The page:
In our continuing series of 47 films to see before you are murdered in your dreams we present King Hu’s wuxia classic A Touch of Zen.
Gu (Shih Chun) is a well-meaning unambitious artist and scribe in a small town in China. There is a mystery around. Strangers in town. Yang, a girl with a knock you down stare (Hsu Feng) moves into the deserted house next door. Secrets of state,a power grab, injustice and fighting, but Gu still has to deal with his nagging mother and her ambitions for him to be a clerk.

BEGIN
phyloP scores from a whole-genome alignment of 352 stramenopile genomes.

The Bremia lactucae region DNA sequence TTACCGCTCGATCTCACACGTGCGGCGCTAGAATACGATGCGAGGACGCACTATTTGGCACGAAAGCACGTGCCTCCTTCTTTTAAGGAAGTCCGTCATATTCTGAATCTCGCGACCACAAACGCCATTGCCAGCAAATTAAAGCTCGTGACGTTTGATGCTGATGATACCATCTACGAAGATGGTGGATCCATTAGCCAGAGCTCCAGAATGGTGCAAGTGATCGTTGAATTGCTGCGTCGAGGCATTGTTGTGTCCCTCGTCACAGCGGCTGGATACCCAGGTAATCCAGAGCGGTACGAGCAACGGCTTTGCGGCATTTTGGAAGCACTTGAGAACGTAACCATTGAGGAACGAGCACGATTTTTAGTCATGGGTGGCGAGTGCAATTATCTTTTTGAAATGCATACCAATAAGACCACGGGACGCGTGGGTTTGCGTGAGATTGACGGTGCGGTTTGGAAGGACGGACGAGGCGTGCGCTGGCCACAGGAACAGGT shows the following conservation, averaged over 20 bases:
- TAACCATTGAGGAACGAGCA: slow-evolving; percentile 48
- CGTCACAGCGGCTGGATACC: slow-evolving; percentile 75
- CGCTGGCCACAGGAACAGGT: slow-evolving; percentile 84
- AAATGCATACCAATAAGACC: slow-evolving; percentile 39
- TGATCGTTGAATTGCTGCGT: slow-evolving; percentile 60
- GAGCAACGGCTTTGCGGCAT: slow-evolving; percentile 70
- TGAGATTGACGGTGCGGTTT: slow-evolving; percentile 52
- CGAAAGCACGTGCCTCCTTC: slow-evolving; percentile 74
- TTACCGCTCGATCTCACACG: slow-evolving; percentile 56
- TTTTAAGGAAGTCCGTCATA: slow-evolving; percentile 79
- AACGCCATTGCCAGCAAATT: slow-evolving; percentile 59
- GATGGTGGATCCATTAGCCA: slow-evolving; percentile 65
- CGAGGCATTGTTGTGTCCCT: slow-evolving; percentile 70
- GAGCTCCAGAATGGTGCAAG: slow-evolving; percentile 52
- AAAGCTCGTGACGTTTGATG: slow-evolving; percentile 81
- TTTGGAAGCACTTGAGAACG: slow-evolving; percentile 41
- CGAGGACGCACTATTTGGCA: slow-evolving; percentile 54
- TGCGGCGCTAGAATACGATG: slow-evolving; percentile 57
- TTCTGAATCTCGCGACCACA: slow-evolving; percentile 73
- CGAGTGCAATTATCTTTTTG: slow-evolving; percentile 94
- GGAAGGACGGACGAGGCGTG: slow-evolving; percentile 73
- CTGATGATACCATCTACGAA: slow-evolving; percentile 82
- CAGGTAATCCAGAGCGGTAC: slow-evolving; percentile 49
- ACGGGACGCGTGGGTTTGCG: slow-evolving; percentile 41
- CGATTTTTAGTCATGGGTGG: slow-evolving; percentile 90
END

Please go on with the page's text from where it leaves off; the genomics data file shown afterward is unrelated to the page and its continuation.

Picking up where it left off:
Influenced by the Sergio Leone westerns, King Hu’s Eastern begins as a languid affair, but once the action starts it quickly becomes a mesmerising spectacle. There are many weirdnesses about it. The way Gu for instance doesn’t fight and serves as a kind of mastermind/damsel in distress. It is Yang who is both the fighter and the rescuer.
The way that the consequences of violence are dealt with as well. There is a moral, dare I say spiritual aspect to the film. Roy Chiao as an almost invincible abbot of a community of fighting monks is a solid centre. A brilliantly charismatic turn. The film moves away from the village into a more mythical landscape of misty woods and mountain tops.
Influencing hundreds of subsequent films – including Crouching Tiger Hidden Dragon, Touch of Zen is a touch of genius.